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The Psychology Behind Luxury Purchases: Is High-End Hunting Gear Worth The Cost?

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It’s estimated that Americans each spend around $1,800 on clothing annually. As a capitalist nation, we have the freedom to choose from a wide variety of competitors that offer different brands and styles. While that ability is great if you’re focused on finding the best deal, it can have an odd impact on us psychologically (and, down the road, financially).

As more luxury goods have become available, people are forgoing rationality to purchase items that are far outside of their price range — even when it comes to something as practical and mundane as hunting boots and fishing waders. Let’s find out what’s driving these brand-name trends so steadily onward.

The Mind-Wallet Connection

For starters, no one can deny that luxury goods are usually of better quality due to the fact that more expensive materials were used in their making. However, that only makes sense up to a point; after all, how different could $200 leather boots and $700 leather boots really be? One of the staples of luxury branding is that it is inherently considered better than its everyday contemporaries, regardless of whether or not that fact is actually true. Take Apple: despite its competitors offering higher quality products and at lower price points, the tech company has convinced the world that owning an iPhone will always be better than not.

Additionally, there are often self-esteem or self-confidence issues at play. A recent study published by the Journal of Experimental Social Psychology reported that low self-esteem will encourage a person to buy luxury goods that they may not be able to afford; if you’re trapped in institutionalized poverty or are living paycheck to paycheck, the comfort of a luxury item can go a long way — or provide a sense of belonging. You may be in debt after purchasing your new iPhone, but at least you won’t be the only one without the luxury phone.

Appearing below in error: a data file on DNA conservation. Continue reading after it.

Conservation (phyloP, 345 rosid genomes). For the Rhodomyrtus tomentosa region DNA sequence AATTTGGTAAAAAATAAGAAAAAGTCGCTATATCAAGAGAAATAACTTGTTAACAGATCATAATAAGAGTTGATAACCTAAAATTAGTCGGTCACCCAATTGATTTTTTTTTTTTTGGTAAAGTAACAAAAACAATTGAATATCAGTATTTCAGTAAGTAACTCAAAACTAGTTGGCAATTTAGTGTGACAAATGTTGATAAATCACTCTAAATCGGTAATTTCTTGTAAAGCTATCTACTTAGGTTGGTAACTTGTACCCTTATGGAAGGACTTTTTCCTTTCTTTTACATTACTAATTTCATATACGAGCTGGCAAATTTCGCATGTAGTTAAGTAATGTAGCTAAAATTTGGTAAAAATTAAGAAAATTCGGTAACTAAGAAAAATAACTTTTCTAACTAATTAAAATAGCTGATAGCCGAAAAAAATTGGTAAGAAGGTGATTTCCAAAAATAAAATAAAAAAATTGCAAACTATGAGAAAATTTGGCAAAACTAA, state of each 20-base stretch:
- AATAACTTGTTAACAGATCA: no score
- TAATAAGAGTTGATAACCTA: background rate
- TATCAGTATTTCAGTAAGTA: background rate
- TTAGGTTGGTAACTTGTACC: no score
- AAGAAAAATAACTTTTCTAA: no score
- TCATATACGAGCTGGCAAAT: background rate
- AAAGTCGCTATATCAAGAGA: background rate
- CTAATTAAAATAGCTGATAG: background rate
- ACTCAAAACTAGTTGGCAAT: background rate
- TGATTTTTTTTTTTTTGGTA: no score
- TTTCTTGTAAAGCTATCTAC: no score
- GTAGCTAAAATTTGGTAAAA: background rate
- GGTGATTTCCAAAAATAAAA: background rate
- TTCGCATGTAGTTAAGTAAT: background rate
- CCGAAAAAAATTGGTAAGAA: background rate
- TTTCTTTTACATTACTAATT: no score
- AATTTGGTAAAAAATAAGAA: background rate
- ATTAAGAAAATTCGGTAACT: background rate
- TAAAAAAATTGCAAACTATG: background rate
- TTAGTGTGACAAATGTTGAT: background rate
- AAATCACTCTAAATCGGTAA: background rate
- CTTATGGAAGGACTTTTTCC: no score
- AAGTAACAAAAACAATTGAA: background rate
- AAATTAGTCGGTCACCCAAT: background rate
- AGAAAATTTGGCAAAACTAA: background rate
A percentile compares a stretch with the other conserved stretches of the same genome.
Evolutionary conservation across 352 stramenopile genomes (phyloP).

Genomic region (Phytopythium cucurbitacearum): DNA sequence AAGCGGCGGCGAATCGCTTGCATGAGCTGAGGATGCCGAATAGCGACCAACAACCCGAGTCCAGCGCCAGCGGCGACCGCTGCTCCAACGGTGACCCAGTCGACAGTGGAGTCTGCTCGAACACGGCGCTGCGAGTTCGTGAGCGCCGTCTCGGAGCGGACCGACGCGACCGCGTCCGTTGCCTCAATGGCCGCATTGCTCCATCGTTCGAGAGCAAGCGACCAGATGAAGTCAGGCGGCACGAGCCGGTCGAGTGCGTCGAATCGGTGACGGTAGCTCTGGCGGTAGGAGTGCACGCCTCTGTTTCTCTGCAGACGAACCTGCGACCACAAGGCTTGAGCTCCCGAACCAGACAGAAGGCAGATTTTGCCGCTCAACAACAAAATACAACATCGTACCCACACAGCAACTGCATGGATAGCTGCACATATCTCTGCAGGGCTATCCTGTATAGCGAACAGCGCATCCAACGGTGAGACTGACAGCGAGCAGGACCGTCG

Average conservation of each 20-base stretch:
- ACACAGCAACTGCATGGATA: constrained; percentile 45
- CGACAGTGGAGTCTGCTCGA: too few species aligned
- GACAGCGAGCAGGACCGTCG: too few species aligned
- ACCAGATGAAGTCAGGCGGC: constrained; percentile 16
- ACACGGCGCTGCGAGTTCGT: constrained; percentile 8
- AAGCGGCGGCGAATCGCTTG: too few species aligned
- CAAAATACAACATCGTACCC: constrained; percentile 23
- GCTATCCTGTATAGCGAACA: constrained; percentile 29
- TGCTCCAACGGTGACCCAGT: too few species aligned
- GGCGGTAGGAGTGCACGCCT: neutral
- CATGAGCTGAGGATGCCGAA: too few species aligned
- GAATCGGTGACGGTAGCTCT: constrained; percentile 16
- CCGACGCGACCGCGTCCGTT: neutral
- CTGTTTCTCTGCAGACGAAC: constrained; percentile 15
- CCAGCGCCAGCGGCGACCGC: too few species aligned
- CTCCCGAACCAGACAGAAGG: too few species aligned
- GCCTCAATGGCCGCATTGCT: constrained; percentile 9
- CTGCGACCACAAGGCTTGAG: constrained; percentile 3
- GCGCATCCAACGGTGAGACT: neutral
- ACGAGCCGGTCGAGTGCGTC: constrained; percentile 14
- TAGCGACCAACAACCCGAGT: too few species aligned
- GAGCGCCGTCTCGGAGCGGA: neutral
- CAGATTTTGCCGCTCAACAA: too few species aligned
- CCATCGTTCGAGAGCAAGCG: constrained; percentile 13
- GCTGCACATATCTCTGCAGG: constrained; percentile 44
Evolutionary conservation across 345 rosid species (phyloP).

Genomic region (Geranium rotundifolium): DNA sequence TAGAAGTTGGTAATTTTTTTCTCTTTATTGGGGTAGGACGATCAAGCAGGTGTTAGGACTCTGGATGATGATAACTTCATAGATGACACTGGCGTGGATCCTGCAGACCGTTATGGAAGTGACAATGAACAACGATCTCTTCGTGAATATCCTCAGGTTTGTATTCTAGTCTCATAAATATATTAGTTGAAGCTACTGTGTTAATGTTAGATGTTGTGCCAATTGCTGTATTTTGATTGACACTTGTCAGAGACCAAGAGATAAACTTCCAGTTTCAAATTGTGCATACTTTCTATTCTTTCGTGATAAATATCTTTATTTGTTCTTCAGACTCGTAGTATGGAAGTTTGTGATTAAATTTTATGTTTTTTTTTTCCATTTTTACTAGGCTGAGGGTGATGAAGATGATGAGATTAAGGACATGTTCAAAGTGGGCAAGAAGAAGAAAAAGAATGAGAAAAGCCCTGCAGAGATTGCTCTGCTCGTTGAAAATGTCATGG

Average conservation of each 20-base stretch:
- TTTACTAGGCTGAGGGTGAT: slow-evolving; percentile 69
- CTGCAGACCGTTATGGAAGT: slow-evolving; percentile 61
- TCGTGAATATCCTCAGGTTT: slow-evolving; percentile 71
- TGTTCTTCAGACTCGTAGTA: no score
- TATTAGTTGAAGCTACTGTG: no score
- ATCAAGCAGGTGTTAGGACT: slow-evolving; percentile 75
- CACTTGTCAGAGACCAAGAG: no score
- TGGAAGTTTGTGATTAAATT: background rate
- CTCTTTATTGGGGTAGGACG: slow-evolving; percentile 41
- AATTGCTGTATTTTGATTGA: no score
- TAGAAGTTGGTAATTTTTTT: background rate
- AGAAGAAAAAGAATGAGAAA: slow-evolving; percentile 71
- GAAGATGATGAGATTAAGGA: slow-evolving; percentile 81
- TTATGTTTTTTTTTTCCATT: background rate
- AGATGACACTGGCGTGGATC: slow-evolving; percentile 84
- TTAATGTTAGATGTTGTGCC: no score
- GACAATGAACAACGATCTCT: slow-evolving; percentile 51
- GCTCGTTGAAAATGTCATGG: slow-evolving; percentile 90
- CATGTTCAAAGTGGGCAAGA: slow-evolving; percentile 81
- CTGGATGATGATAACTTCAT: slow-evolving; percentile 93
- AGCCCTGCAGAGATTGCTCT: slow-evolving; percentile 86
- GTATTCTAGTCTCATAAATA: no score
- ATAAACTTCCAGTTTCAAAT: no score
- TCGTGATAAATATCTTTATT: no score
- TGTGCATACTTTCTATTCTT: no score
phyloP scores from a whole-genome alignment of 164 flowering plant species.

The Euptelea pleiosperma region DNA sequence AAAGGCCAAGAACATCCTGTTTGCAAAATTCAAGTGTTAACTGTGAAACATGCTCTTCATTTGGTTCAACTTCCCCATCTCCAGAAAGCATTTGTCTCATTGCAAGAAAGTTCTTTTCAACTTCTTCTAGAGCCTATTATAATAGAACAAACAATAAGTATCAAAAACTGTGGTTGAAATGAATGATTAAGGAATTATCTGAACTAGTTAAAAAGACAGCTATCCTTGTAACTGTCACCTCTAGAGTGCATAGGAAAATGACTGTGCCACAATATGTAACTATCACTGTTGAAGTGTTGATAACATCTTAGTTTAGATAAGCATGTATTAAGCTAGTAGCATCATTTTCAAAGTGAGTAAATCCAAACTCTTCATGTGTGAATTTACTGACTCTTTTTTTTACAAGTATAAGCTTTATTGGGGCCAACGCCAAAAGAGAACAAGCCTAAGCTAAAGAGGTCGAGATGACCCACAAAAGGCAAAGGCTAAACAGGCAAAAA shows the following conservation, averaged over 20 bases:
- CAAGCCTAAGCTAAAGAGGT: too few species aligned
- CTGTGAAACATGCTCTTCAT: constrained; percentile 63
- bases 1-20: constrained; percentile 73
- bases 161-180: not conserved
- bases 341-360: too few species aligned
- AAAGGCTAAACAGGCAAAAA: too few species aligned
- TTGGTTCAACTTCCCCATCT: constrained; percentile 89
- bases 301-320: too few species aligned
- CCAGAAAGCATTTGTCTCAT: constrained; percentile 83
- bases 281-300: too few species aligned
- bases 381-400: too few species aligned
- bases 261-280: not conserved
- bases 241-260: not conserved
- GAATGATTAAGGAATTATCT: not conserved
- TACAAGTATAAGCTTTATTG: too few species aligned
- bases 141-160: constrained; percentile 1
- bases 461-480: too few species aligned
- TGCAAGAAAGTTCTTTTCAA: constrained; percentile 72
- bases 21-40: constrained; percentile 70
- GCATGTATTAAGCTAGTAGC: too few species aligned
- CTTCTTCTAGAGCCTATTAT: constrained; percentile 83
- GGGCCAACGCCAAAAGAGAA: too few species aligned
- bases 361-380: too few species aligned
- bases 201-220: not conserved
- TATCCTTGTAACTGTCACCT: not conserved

Authenticity carries weight as well; you have to have the real product, and not just an imitation, even if they both play the exact same role. Good branding is often responsible for this reason. Company logos, from their design to their color, can impact a person’s interpretation of quality. Color has actually been proven to increase brand recognition by 80% (what color do you think of when you picture Louboutin shoes?), and logos speak volumes with little effort. From the Apple apple to the crossing C’s of Chanel, people get sucked into the brands they know.

Practical Vs. Luxury

Luxury goods are almost inherently impractical: high-end leather needs to be handled with the utmost care, brand-name watches rely on the expertise of a watchmaker for repairs, and luxury sneakers are never allowed to get dirty. The idea that clothing designed for practical use — such as hunting or fishing gear — could never truly fall into the luxury category seems logical, and yet certain brands are still available for the huntsman with deep pockets.

An average pair of fishing waders can last around three years and only cost around $100; a pair from a luxury brand like SITKA Gear can run you nearly 10 times that amount. At the end of the day, the choice is up to you. Your high-end raingear may be made with better materials (or simply carry that desired logo), but there could also be other things you want to spend $700; once you know your motivations, you’ll be better equipped to decide whether or not to go through with the purchase.

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